Official credits to developing countries: Implicit transfers to the banks
AbstractThis paper investigates the impact on the wealth of bank share holders on the transfer of official resources to the debtor countries. The main aim was to derive actual estimates of increases in shareholder wealth following important news concerning future transfers from the multilaterals to the debtor nations. The main result, is that stock market expects virtually all additional resources provided to debtor countries to be used for debt service to commercial banks. While the estimated magnitude of these effects are informative, the emphasis should be on the direction of these effects as they are robust to overestimation problems. Clearly, official resources provided to debtor countries do devolve to creditor banks. However, the debtor countries should at least gain in so far as the reduction of a debt overhang eliminates investment distortions. The results stem from the fact that some of the monies provided by the multilaterals are specifically earmarked for debt service or are in the form of general balance-of-payments support that the developing countries can use for private debt service. Official creditor resources that are specially provided to finance development projects are less likely to be allocated to bank debt service.
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Bibliographic InfoPaper provided by Tilburg University in its series Open Access publications from Tilburg University with number urn:nbn:nl:ui:12-155143.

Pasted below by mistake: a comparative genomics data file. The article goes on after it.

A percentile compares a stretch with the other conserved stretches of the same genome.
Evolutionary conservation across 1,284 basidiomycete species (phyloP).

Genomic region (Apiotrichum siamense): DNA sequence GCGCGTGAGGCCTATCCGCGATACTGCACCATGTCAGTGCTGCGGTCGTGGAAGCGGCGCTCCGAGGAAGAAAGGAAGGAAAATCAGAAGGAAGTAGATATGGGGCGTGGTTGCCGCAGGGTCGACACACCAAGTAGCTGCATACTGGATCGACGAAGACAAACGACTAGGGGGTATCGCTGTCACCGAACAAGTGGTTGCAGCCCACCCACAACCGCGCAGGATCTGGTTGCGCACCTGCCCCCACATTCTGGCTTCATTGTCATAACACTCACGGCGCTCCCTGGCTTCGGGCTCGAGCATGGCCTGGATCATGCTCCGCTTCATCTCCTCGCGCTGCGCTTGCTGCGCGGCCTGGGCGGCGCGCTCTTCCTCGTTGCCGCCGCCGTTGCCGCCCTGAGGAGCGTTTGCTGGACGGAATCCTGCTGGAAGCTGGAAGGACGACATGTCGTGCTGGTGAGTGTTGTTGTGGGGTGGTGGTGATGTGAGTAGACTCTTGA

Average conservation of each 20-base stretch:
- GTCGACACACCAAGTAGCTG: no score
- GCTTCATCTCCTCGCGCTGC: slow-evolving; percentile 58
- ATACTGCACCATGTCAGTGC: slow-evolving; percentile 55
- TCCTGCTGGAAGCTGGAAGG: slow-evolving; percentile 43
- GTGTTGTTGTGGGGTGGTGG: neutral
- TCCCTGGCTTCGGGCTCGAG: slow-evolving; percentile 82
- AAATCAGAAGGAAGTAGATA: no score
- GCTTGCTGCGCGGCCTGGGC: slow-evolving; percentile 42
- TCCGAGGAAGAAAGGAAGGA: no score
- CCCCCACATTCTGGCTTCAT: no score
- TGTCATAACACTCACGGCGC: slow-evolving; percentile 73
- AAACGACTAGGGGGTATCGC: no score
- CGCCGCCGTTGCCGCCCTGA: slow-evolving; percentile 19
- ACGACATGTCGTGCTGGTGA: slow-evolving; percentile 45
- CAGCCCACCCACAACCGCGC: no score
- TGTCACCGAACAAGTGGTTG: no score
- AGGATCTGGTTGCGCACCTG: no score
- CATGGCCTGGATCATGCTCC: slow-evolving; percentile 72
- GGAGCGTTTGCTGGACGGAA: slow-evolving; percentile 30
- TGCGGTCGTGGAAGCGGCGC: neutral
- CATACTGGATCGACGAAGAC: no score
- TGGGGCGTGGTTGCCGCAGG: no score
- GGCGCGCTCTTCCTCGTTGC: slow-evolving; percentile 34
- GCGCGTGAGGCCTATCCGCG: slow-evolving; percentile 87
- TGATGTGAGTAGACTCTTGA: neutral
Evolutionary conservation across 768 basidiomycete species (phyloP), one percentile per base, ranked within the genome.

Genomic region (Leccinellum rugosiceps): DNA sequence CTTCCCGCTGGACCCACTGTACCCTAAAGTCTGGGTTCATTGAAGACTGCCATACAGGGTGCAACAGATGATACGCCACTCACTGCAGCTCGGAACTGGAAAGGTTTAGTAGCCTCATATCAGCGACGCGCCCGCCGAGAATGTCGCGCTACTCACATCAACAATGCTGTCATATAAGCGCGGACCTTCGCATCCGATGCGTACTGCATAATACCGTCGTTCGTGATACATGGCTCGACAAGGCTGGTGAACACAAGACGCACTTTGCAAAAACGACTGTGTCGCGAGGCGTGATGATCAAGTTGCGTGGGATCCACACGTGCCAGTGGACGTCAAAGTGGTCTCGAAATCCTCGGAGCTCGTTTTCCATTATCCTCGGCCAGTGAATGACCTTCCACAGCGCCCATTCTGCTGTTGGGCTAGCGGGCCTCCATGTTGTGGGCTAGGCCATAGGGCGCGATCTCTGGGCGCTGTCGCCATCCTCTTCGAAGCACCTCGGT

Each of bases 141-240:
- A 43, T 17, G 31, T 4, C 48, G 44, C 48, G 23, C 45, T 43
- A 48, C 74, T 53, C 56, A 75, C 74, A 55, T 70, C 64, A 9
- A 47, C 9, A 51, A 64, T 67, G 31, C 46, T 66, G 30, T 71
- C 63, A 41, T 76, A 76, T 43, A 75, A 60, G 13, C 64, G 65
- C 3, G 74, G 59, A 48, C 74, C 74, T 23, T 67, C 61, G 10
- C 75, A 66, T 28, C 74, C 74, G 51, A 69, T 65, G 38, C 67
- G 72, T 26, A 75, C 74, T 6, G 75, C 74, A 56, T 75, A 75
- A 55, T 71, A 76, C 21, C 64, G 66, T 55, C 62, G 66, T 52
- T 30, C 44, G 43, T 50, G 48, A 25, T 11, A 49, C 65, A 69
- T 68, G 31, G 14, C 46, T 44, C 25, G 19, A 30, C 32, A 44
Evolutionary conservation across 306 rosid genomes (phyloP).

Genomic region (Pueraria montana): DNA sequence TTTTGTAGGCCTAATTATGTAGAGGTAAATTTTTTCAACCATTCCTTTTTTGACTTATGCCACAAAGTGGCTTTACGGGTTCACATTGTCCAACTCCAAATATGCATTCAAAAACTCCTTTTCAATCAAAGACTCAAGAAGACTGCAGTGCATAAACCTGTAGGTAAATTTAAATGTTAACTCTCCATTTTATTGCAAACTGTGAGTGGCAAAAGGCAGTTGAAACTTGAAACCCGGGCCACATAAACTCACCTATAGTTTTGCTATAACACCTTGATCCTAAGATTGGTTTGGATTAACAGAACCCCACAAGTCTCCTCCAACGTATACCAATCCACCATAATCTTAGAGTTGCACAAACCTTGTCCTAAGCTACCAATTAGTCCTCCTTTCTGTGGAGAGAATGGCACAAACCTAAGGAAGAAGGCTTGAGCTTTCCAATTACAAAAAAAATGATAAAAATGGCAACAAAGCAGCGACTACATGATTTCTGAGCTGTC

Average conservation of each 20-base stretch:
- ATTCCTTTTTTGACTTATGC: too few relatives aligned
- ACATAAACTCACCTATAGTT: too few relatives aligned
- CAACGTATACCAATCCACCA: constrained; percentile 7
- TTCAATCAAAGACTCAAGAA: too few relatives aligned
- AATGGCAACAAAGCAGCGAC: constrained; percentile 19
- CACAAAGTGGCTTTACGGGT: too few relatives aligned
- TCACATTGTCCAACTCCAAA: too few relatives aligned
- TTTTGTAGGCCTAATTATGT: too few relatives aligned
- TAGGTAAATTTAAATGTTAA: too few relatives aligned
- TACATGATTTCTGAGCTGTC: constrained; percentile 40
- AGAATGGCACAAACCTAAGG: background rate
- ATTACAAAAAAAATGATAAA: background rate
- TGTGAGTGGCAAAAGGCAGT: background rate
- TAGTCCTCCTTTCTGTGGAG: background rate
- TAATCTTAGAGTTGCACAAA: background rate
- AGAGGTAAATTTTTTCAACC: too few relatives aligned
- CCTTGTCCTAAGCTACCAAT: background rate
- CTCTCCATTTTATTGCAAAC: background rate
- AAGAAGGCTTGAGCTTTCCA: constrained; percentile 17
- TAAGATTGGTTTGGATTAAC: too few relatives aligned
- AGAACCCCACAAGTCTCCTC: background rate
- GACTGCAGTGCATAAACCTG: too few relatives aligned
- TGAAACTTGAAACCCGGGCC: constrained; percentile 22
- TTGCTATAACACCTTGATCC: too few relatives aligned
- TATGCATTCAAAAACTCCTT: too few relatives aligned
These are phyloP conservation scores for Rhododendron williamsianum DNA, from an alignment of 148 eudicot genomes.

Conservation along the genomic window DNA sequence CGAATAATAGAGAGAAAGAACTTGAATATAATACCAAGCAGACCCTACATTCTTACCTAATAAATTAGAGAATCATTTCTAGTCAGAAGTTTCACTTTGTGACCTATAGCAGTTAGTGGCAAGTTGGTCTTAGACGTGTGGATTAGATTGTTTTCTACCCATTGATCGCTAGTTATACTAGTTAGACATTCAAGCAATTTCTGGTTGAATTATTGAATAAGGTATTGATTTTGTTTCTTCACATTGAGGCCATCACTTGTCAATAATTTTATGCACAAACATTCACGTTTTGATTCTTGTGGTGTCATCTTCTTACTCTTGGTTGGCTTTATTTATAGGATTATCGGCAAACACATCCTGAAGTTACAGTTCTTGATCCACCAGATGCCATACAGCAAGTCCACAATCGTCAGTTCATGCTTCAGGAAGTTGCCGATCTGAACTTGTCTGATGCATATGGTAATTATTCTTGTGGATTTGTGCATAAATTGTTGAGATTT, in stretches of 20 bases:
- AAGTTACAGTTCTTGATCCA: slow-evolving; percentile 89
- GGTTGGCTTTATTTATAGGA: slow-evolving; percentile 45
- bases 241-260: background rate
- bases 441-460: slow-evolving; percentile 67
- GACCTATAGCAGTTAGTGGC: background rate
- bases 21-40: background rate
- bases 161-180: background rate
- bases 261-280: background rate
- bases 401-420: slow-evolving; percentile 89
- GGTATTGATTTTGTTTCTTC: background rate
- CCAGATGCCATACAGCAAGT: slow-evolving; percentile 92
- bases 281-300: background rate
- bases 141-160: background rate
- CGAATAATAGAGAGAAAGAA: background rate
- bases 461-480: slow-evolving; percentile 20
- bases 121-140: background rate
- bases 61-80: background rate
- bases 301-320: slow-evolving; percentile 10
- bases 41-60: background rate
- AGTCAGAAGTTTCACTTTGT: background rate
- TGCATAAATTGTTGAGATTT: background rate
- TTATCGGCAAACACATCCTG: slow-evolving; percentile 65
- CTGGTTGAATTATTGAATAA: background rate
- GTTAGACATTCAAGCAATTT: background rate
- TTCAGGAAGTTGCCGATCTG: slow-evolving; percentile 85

Date of creation: 1993
Date of revision:
Publication status: Published in Journal of Money, Credit and Banking (1993) v.25, p.430-444
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Web page: http://www.tilburguniversity.edu/
Other versions of this item:
- Demirguc-Kunt, Asli & Huizinga, Harry, 1993. "Official Credits to Developing Countries: Implicit Transfers to the Banks," Journal of Money, Credit and Banking, Blackwell Publishing, vol. 25(3), pages 430-44, August.
- Demirguc-Kunt, Asli & Huizinga, Harry, 1991. "Official credits to developing countries : implicit transfers to the banks," Policy Research Working Paper Series 592, The World Bank.
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